“For a long time, I didn’t even tell my friends and family that I was writing and had amassed a huge reader base. I was sure that they would not believe it. And that is precisely what happened when I broke the news to them. In fact, I had to send links of my stories to them,” smiles Raipur-based homemaker Varsha Srivastava, even as a web series based on a book trilogy in the supernatural thriller genre gets set to be made.
One of Pratilipi’s (India’s largest free-access digital publishing and storytelling platform) leading writers, the web series will be adapted from Srivastava’s trilogy ‘Murdo Ki Train’, ‘Shaitan Se Samjhauta’, and ‘Niya’ that tells the story of police sub-inspector ‘Vinay’ who finds himself mixed up with the occult whilst investigating a series of mysterious happenings involving a young girl with supernatural abilities.
Excited about the series which will be developed by Pratilipi and Yali DreamWorks, the writer says that the news came as a shock for her. “It is hard to believe the development considering it has just been two years that I started writing,” she says.
Talk to her about the fact that the horror/supernatural genre has never had a breakthrough with Indian audiences, and ghosts depicted on the Indian screen seem to have escaped a circus, and she says, “Ever since I can remember, when it comes to Indian languages, authors writing on social issues have ruled. Not just horror, many other genres have not managed to develop with time, this includes science-fiction. All that Indian audiences have been exposed to is say Ramsey Brothers. Unlike Hollywood, we have never explored this genre to its potential.”
Stressing that despite the success, she would still like to call herself a storyteller and not a writer, Srivastava adds, “There is lots to achieve.”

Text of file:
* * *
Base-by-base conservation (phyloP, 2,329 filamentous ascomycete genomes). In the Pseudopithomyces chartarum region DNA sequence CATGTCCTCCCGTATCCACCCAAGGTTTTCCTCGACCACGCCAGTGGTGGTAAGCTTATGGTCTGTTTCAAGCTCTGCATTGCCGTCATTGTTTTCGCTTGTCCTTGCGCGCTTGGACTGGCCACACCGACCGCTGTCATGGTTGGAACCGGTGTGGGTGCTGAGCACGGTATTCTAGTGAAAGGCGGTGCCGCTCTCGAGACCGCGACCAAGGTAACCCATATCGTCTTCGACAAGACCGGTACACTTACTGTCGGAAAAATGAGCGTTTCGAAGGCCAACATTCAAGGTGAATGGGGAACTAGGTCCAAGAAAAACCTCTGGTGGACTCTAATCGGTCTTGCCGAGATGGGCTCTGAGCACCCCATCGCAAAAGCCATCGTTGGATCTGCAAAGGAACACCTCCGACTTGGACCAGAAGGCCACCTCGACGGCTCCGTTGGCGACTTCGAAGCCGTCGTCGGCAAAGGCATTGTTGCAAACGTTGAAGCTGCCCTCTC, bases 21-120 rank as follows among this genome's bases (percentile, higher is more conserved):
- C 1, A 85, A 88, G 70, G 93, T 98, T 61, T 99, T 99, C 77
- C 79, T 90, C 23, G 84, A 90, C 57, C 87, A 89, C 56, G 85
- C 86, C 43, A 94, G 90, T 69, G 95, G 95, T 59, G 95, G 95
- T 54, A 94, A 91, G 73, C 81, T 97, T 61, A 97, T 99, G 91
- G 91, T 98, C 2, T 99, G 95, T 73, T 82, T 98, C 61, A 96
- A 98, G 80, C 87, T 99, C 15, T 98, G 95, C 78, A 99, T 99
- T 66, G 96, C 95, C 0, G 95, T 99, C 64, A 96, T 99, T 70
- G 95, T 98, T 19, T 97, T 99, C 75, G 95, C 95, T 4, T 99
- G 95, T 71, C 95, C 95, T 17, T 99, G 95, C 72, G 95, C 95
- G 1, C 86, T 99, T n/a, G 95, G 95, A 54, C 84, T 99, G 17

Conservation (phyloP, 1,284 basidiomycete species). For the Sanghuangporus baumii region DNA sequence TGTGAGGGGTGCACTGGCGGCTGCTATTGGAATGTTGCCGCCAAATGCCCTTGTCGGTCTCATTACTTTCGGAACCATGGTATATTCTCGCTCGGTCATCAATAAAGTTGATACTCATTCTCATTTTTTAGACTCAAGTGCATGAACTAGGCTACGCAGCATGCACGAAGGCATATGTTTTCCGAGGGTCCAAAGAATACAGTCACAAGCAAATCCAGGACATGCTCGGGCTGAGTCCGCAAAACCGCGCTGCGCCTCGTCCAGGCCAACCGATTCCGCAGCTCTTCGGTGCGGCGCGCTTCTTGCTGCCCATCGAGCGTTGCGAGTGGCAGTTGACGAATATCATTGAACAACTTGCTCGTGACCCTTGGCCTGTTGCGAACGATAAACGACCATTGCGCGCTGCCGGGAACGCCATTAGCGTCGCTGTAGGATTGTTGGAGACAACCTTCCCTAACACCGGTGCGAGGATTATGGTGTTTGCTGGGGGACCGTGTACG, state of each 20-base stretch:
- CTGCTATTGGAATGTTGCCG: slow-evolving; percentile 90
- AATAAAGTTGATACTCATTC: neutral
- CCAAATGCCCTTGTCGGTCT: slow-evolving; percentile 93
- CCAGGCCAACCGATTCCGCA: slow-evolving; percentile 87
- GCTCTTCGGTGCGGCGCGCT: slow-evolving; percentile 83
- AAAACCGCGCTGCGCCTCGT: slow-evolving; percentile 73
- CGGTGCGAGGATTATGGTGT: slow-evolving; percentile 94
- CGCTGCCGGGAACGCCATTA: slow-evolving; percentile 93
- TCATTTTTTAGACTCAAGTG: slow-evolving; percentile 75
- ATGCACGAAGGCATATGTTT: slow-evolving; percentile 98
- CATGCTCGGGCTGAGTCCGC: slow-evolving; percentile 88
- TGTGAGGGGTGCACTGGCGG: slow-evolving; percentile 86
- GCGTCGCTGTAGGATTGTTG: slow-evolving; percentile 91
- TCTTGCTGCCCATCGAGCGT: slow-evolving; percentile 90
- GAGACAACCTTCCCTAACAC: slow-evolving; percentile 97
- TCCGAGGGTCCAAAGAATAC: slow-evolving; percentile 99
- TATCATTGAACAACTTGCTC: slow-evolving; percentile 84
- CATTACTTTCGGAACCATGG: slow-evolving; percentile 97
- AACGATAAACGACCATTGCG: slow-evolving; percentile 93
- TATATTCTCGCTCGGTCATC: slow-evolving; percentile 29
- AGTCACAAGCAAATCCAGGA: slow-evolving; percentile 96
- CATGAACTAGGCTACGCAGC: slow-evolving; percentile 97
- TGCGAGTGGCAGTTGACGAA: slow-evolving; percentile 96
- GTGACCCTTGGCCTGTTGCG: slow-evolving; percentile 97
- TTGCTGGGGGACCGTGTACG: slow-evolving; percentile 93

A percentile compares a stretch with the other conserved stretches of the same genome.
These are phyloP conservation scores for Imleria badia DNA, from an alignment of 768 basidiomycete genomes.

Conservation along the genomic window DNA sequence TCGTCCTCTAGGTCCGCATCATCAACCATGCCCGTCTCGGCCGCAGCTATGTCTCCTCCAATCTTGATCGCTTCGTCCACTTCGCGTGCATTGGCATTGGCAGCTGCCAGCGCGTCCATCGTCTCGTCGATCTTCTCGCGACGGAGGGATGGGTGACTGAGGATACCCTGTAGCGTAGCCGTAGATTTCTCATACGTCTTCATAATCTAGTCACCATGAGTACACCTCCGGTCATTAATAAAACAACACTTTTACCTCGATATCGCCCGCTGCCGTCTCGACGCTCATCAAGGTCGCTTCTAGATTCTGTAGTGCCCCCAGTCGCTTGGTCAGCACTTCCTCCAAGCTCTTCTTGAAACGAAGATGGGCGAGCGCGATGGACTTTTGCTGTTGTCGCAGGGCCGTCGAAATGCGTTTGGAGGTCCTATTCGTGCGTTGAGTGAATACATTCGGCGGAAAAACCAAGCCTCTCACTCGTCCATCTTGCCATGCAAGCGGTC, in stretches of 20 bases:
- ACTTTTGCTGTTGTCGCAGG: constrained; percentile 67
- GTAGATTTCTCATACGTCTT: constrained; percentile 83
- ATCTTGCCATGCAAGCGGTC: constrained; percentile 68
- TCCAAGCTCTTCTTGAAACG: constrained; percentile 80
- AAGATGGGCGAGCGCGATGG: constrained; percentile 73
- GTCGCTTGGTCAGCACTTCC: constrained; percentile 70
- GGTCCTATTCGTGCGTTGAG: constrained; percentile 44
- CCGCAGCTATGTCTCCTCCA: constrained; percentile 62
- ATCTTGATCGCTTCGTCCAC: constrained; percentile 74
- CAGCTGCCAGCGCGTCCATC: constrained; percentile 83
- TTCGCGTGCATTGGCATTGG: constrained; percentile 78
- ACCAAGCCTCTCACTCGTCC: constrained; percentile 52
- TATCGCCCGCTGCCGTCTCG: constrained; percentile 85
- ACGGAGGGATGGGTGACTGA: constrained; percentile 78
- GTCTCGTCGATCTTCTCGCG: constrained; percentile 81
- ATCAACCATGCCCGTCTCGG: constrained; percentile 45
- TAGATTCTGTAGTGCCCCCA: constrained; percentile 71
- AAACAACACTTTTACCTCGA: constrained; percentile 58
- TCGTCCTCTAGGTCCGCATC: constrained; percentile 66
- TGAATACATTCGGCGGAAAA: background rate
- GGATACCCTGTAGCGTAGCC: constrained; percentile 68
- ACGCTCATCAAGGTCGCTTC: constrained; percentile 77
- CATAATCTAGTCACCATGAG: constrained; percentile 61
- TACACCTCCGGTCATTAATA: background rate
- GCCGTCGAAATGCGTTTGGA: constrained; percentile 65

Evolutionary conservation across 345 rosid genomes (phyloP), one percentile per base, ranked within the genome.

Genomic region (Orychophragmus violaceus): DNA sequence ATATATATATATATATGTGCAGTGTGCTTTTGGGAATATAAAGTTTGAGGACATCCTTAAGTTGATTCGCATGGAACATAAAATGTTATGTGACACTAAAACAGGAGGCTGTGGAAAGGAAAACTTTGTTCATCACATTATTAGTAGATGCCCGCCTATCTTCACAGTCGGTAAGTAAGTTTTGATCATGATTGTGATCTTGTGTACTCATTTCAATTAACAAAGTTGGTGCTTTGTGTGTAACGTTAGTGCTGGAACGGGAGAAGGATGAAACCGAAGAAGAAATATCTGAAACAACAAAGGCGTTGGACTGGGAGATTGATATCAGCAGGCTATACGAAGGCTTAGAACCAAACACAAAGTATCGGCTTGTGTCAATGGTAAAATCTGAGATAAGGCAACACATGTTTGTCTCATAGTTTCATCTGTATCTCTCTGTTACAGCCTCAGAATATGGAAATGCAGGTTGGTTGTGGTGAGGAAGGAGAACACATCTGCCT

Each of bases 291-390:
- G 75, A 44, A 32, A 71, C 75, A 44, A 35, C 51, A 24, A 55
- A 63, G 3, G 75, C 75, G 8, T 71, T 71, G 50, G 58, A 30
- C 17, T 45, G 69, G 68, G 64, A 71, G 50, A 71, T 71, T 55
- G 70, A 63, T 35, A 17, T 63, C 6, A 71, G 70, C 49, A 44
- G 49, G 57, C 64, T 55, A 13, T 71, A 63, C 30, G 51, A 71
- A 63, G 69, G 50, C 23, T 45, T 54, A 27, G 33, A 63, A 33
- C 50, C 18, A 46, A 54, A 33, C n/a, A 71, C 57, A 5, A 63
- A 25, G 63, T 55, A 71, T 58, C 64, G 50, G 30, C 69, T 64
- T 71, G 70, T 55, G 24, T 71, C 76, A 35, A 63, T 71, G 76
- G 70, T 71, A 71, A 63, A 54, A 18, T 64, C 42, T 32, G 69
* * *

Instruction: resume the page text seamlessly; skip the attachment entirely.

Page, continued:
She feels that in contemporary times, one does not need to be in a major city with accessibility to publishing houses and PR agencies in order to be noticed. “The Internet and online platforms have changed the dynamics completely. Writers are now directly connected with their readers and that has made a world of difference. Physical location has become irrelevant now.”
With JK Rowling and Surender Mohan Pathak as her favourite writers, Srivastava is currently working on a vampire story, but wants to explore more genres in the near future. “I feel Science Fiction is an area that has not really been explored by many Indian authors. Besides horror, I would also like to explore this genre,” says the author who spends an average of two hours everyday on her writing desk.
Shubham Sharma, Head of IP Acquisitions at Pratilipi tells IANS that 55 per cent writers and 45 per cent readers on Pratilipi are women. “Most of our stories have strong female protagonists and female centric themes.”
Functioning as an open mic for writers in 12 languages, the free-to-use app and web platform now hosts more than 3 lakh writers, 40 lakh stories (2 lakh new stories per month), and 25 million monthly readers.
Pointing that across the three platforms — literature, audio and comics — horror and supernatural genre was doing the best, Sharma adds: “Surprisingly, I didn’t see publishers and content producers betting on this. It was looked at with an elitist mindset. In my experience, this genre is great to onboard new users into reading. If I give horror on day one to a reader, the probability of getting him/her to visit the next day is significantly higher. In every niche, there is a winner. And in India, this one is still unexplored.”